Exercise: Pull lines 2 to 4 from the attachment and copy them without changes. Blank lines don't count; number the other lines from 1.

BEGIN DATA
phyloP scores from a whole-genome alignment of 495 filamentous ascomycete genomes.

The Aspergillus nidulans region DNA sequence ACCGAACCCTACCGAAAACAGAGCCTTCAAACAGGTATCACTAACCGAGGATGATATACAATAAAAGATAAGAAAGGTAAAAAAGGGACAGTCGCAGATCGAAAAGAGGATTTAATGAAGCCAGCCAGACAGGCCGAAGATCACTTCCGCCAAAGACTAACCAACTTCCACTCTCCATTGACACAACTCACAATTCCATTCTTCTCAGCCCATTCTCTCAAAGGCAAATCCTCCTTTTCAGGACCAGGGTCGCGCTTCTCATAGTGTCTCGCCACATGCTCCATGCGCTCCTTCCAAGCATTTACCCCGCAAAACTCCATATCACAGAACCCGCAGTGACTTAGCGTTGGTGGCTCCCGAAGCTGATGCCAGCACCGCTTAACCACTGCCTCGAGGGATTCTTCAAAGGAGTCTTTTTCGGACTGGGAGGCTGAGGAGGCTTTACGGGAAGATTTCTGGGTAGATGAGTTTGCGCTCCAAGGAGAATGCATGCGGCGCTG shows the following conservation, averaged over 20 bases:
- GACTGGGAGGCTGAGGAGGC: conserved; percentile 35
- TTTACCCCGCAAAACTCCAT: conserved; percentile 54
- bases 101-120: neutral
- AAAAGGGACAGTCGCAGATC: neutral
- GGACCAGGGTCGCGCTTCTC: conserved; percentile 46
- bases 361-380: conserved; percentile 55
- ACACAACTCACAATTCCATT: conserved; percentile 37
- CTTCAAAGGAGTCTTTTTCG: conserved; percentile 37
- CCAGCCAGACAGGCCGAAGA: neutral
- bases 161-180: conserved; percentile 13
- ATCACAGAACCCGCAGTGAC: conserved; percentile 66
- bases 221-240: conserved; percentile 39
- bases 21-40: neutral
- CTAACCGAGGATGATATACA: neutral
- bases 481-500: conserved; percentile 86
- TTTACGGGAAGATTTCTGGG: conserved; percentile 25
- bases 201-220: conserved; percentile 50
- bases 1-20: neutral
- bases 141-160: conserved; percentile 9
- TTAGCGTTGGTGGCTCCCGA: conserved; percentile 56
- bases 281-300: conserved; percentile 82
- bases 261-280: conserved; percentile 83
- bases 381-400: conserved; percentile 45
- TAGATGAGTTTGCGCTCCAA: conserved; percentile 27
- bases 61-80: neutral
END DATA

The Aspergillus nidulans region DNA sequence ACCGAACCCTACCGAAAACAGAGCCTTCAAACAGGTATCACTAACCGAGGATGATATACAATAAAAGATAAGAAAGGTAAAAAAGGGACAGTCGCAGATCGAAAAGAGGATTTAATGAAGCCAGCCAGACAGGCCGAAGATCACTTCCGCCAAAGACTAACCAACTTCCACTCTCCATTGACACAACTCACAATTCCATTCTTCTCAGCCCATTCTCTCAAAGGCAAATCCTCCTTTTCAGGACCAGGGTCGCGCTTCTCATAGTGTCTCGCCACATGCTCCATGCGCTCCTTCCAAGCATTTACCCCGCAAAACTCCATATCACAGAACCCGCAGTGACTTAGCGTTGGTGGCTCCCGAAGCTGATGCCAGCACCGCTTAACCACTGCCTCGAGGGATTCTTCAAAGGAGTCTTTTTCGGACTGGGAGGCTGAGGAGGCTTTACGGGAAGATTTCTGGGTAGATGAGTTTGCGCTCCAAGGAGAATGCATGCGGCGCTG shows the following conservation, averaged over 20 bases:
- GACTGGGAGGCTGAGGAGGC: conserved; percentile 35
- TTTACCCCGCAAAACTCCAT: conserved; percentile 54